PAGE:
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Davis

Davis, California

Tuesday, August 3, 2021

Bill protects animal researchers from violent attacks

Animal rights activists should consider leaving their red paint at home before attending the next PETA protest, as state legislators are now calling for the protection of university animal researchers.

Assembly Bill 2296,authored by State Representative Gene Mullin (D-South San Francisco) and sponsored by the University of California, calls for a limiting of various tactics used by anti-animal research extremist groups that compromise the safety of university professionals.The decision to write the bill was triggered by various attacks,including arson,bombings,vandalism and harassment on researchers both in their homes and at work.

The bill was passed by the California Assembly Judiciary Committee on Apr.17and is headed for the Assembly Appropriations Committee in the next few weeks.

“It’s a helpful measure for university conducted research in these controversial areas,said Steve Drown,campus counsel at UC Davis.“It will be another tool to protect university researchers and permit the advancement of knowledge.

The bill states that anyone whopractices intimidation,harassmentorviolence is liable for investigation and persecution.Often when University professionalscontact information is released on theInternet,they are the target of vandalism.Violators can receive up to one year in prison or be fined for causing personal threat or danger to animal researchers.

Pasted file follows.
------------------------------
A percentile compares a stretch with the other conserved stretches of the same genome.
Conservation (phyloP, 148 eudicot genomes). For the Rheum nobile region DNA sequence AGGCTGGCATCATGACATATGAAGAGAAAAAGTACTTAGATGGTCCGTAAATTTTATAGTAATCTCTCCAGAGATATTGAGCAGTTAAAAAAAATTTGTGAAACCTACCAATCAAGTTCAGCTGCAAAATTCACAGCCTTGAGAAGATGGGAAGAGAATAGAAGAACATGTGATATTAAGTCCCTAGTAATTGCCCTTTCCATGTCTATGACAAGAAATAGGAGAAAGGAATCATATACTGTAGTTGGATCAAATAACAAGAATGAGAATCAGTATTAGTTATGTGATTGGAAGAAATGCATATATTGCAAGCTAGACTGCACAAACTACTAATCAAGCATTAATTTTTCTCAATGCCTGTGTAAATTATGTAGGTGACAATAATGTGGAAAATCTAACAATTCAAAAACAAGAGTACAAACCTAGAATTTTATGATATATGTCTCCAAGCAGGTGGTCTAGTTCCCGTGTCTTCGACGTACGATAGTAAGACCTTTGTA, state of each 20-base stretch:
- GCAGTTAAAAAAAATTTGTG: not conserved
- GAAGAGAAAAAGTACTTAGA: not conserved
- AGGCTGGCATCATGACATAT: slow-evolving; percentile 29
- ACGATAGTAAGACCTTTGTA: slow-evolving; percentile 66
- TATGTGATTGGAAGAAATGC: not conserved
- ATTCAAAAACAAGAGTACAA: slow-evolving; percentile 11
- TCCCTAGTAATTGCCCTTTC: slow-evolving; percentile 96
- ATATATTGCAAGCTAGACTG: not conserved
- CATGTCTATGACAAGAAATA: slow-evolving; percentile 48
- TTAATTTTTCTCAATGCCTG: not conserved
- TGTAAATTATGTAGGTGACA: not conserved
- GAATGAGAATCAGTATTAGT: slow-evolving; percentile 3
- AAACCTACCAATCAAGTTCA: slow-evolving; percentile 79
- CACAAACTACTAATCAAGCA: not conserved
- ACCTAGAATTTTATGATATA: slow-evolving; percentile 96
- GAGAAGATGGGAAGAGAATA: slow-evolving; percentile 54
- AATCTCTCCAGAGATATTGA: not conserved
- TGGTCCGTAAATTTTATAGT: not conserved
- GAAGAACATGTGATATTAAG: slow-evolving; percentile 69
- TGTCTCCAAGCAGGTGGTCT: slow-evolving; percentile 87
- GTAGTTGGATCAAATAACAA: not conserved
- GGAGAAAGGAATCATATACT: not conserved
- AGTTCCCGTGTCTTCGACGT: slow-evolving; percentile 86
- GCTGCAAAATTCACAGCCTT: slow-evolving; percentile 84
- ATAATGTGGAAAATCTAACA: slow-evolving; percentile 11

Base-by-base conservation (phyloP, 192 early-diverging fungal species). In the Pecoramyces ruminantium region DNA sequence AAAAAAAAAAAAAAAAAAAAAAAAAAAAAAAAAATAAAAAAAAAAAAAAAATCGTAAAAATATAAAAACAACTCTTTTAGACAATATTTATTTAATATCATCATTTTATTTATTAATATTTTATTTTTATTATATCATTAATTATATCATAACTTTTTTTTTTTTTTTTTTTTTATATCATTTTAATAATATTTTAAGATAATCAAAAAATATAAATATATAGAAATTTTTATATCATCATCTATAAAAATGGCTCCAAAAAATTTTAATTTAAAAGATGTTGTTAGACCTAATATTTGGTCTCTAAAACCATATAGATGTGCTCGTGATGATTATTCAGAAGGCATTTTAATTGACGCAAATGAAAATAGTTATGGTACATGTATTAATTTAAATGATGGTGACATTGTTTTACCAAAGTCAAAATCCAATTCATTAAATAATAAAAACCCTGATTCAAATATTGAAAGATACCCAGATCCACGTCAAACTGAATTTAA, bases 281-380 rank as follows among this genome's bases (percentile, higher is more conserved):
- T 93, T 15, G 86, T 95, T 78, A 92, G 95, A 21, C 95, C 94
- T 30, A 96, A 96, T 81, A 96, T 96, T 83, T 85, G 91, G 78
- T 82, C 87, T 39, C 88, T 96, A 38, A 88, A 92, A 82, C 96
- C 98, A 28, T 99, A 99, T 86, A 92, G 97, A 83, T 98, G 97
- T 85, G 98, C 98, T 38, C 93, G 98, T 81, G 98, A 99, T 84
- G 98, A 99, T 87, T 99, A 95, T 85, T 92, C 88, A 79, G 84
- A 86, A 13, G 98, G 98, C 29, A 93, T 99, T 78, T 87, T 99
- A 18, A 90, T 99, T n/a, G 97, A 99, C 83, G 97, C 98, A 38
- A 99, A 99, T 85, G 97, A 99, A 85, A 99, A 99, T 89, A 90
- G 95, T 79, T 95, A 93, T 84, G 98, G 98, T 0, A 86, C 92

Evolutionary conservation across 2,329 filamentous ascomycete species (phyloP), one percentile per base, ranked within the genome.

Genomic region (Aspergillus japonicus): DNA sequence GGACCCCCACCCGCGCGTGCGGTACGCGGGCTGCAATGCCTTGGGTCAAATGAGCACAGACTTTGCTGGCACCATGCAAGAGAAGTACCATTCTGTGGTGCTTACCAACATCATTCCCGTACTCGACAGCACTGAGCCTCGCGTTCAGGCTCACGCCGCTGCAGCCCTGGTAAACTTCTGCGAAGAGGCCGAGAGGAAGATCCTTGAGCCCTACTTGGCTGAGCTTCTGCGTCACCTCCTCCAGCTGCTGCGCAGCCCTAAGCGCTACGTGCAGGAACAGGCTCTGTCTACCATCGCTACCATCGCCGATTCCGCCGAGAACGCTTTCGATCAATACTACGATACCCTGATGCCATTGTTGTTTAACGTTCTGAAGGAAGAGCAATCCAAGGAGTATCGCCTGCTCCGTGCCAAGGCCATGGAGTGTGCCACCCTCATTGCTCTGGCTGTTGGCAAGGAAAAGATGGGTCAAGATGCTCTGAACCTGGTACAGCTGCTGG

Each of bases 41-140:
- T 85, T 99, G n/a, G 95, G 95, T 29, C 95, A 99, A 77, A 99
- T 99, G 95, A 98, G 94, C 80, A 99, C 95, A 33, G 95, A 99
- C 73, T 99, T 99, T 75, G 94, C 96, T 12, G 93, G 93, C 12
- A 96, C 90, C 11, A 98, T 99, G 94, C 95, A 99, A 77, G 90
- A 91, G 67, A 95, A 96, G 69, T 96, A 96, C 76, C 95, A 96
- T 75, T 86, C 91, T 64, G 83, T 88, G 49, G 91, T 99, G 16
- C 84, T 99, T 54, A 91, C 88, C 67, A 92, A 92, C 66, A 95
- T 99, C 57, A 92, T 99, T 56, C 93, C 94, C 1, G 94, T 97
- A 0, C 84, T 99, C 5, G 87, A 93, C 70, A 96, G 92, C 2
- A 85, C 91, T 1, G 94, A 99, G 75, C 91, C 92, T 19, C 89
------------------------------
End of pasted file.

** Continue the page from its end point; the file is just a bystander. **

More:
“We are all on the same page with humane treatment of animals.I don’t know a researcher who doesn’t think that,said Mary Delany,department chair of animal sciences.They are not going after institutions anymore,they’re going after individuals who are not doing anything illegal.

While UC Davis researchers are fairly protected and the university does not release the names and addresses of these researchers,extreme acts of violence are occurring at other UC campuses,such asLos Angeles andSan Francisco.In the last year,numerous researchers have been the victims of verbal and physical threats both at their homes and at their work.

“It’s unfortunate that we have to spend time on security when we could be focusing on the care of the animals,said Victor Lukas,attending veterinarian at theCampus Veterinary Services.“It’s domestic terrorism,and it’s escalating.

The bill hasstated its intent to protect animal researchers and not prohibitany civilliberties; however,opposition has been met by various civil liberty groups,such as the AmericanCivilLibertiesUnion,who feel that the bill is unconstitutional.

In a letter to Mullin,ACLU Legislative Director Francisco Lobaco expressed ACLU’s concern with the“over breadth of those provisions that prohibit posting truthful,accurate information on theInternet and impose civil and criminal liability for conduct that is commonly related to public protest.

The Assembly Appropriations Committee will decide between these two viewpoints in the following weeks.

 

LAUREN STUESSY can be reached at campus@californiaaggie.com.

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